Sensitive political issues strain Uganda’s relations with international donors

Sensitive political issues strain Uganda’s relations with international donors

Political issues in Uganda have a direct effect on the willingness and ability of international donors to provide aid. If the Ugandan government under President Museveni doesn’t take steps to address these issues, the country may find itself in a difficult economic situation.

Relations between Uganda and its international aid partners are complicated. Uganda is supported by the US administration and the EU, on the basis of its development track record and of President Museveni’s role in reconstituting the country and promoting regional integration. It is also supported as a key political player in the region.

However, the good relations between Uganda and the international community, with particular regard to the European Union, were overshadowed in 2014 by the controversy over the Anti-Homosexuality Act (AHA), and an intense political dialogue at all levels, including with the president.

In February 2014, Uganda adopted the Anti-Homosexuality Act, which broadened the definition of homosexuality and introduced new offenses, such as “promotion” of homosexuality. The Act led to an international outcry; the EU condemned the Act, suspended budget support, and initiated an intensified dialogue under the Cotonou Agreement. As a result of this dialogue, the Government of Uganda issued a declaration that it would not implement the Act in its full force.

In August, the Constitutional Court annulled the Act on procedural grounds, as Parliament had been inquorate when the Act had been adopted. Following this judgment, the EU resumed payments of budget support and signed the National Indicative Programme (NIP) under the 11th European Development Fund (EDF) in December 2014. For the moment, the heat seems to have gone out of this issue, but given widespread anti-homosexual attitudes among the population at large, it cannot be ruled out that candidates in the upcoming election will try to whip up discontent on the issue again.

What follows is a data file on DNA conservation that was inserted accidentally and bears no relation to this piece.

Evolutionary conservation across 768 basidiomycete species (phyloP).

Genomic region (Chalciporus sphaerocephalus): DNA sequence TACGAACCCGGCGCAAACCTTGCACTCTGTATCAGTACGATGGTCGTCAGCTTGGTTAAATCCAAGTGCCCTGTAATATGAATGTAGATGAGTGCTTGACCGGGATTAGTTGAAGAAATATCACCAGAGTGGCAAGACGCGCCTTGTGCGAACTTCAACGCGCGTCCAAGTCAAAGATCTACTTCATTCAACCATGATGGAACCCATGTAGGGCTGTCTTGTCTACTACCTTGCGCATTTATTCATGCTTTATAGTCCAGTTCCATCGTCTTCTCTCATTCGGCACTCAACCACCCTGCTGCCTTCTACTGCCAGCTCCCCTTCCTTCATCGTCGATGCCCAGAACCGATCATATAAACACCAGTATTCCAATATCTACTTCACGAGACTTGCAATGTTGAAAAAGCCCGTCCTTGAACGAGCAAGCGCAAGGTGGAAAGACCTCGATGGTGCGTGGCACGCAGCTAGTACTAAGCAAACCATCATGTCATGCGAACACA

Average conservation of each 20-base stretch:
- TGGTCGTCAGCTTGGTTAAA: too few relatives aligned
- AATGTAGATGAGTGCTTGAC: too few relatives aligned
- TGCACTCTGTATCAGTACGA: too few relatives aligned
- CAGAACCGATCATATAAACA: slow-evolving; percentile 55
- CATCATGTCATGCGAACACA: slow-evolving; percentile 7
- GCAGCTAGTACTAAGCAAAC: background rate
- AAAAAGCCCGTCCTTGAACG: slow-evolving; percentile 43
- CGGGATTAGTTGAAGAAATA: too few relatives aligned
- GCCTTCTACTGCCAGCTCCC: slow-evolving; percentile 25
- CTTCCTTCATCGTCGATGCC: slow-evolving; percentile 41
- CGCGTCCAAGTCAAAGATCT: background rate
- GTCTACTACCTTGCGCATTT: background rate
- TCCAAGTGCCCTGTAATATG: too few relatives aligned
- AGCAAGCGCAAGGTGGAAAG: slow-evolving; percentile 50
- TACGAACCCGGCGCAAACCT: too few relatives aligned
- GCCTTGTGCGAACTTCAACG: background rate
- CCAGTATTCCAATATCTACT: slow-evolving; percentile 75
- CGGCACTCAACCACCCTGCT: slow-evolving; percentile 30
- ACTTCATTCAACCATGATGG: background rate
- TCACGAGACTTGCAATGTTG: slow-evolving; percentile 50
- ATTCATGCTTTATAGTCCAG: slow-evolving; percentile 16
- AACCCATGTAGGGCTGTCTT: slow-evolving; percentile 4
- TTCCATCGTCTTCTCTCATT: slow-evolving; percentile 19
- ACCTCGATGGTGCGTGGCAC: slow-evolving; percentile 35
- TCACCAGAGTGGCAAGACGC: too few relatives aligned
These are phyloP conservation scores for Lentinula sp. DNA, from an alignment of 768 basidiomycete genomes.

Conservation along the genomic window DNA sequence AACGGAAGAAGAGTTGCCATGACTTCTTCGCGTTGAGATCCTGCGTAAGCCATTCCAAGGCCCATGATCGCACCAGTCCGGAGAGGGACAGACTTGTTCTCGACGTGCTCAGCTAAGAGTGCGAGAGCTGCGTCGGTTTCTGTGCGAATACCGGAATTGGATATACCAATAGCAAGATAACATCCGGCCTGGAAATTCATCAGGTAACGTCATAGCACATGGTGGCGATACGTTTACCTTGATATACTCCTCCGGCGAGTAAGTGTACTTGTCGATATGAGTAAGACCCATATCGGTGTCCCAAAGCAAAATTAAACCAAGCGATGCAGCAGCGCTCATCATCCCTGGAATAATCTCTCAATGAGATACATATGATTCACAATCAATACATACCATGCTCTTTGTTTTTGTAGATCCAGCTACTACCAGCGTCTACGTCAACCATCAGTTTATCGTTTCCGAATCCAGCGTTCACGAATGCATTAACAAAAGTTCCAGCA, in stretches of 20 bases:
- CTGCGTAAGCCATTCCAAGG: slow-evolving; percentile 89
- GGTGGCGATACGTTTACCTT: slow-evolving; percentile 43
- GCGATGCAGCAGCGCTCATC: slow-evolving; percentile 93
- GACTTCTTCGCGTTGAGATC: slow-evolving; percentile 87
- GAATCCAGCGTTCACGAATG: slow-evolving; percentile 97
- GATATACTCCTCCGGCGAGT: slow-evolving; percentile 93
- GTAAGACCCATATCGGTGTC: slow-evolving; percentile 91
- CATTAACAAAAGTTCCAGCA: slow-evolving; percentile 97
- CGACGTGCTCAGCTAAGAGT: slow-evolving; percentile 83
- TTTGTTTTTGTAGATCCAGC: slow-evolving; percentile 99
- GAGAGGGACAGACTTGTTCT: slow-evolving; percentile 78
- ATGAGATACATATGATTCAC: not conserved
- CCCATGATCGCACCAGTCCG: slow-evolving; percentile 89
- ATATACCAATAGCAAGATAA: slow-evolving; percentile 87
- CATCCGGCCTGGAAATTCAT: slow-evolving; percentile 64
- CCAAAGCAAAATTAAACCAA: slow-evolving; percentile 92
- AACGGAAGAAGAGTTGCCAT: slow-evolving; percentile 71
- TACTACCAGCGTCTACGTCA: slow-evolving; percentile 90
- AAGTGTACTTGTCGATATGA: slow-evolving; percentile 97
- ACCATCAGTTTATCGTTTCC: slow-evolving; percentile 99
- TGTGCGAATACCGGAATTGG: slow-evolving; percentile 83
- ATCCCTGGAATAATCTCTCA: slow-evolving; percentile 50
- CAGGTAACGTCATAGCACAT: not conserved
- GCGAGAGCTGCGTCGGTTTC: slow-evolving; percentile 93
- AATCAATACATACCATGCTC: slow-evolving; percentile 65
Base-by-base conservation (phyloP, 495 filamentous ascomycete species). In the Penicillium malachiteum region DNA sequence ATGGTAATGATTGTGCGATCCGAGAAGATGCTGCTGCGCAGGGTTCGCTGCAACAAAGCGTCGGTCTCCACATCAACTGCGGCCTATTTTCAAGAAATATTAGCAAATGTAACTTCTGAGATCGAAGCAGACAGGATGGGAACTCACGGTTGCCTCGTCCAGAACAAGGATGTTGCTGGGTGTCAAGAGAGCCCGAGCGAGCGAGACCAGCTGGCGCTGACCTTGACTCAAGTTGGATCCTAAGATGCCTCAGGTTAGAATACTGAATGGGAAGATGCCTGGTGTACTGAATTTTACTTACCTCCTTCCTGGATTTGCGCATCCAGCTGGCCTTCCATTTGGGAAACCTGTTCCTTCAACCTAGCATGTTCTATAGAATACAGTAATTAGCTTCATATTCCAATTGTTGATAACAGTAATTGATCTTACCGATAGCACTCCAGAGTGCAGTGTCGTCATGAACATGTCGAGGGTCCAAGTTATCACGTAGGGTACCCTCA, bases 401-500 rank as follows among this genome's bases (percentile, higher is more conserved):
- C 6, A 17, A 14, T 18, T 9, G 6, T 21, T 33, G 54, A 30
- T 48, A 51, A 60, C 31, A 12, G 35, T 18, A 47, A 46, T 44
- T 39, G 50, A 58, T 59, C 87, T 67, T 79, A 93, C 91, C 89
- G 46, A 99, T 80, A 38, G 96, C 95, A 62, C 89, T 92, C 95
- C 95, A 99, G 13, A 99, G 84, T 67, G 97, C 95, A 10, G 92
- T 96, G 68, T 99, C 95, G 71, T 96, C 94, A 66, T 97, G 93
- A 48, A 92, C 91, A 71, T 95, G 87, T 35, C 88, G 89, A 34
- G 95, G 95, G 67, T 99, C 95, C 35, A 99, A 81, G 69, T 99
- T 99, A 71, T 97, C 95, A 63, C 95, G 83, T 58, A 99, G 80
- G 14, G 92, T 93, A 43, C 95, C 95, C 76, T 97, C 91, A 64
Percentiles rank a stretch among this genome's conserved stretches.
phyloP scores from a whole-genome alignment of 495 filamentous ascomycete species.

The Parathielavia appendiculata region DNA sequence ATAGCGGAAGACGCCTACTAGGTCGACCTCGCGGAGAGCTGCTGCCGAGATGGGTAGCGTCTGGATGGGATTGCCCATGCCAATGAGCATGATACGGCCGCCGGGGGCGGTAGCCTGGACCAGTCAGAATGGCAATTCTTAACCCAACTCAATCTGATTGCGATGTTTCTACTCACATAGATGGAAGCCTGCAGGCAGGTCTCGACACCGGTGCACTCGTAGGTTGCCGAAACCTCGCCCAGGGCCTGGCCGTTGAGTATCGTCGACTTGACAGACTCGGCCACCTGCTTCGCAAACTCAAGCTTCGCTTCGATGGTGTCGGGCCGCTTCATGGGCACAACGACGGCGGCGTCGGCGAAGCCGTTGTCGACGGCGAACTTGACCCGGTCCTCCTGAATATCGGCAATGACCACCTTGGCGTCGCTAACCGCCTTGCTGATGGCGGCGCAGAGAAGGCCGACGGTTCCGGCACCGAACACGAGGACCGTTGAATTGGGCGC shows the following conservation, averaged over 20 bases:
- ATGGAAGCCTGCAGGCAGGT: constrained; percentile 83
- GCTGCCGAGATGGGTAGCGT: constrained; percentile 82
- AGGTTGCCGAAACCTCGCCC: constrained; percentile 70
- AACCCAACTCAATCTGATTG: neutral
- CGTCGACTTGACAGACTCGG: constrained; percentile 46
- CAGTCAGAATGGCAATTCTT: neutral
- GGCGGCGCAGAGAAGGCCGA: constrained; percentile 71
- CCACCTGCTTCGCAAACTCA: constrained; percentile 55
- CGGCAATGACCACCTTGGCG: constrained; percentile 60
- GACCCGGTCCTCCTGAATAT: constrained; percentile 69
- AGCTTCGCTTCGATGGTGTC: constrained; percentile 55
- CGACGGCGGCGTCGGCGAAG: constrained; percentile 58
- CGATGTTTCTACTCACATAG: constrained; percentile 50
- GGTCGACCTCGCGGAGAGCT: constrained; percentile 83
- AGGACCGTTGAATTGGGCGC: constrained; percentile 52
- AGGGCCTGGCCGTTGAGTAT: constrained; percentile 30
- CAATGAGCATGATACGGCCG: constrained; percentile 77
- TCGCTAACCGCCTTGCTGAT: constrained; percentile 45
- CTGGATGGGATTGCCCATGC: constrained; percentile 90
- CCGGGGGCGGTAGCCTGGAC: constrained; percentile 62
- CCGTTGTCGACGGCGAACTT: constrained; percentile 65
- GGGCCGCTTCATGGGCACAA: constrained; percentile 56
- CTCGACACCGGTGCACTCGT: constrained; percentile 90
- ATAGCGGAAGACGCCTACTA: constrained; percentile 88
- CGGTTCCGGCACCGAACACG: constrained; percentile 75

Secondly, corruption also has the potential to disrupt relations with the international community. In 2012, following substantial misappropriation of EU donors’ funds by officials in the Office of the Prime Minister, all donors associated in the Joint Budget Support Framework decided to withhold pending budget support disbursements.

Thirdly, disagreements persist regarding electoral reform. The government of Uganda promised to take into account the EU Electoral Observation Mission (EOM) recommendations made after the 2011 elections, particularly with regard to the Electoral Commission, political party and campaign financing, as well as with voter registration.

Work on voter registration appears to have proceeded well. Uganda has created a new national register for all citizens, which is being used as the basis for a new electoral register. On the other hand, long-awaited legislative proposals – the Constitutional (Amendment) Bill – which has just been adopted by the Ugandan parliament, do nothing to strengthen the independence of the Electoral Commission other than making a purely cosmetic change to its name, leaving it under the control of the President.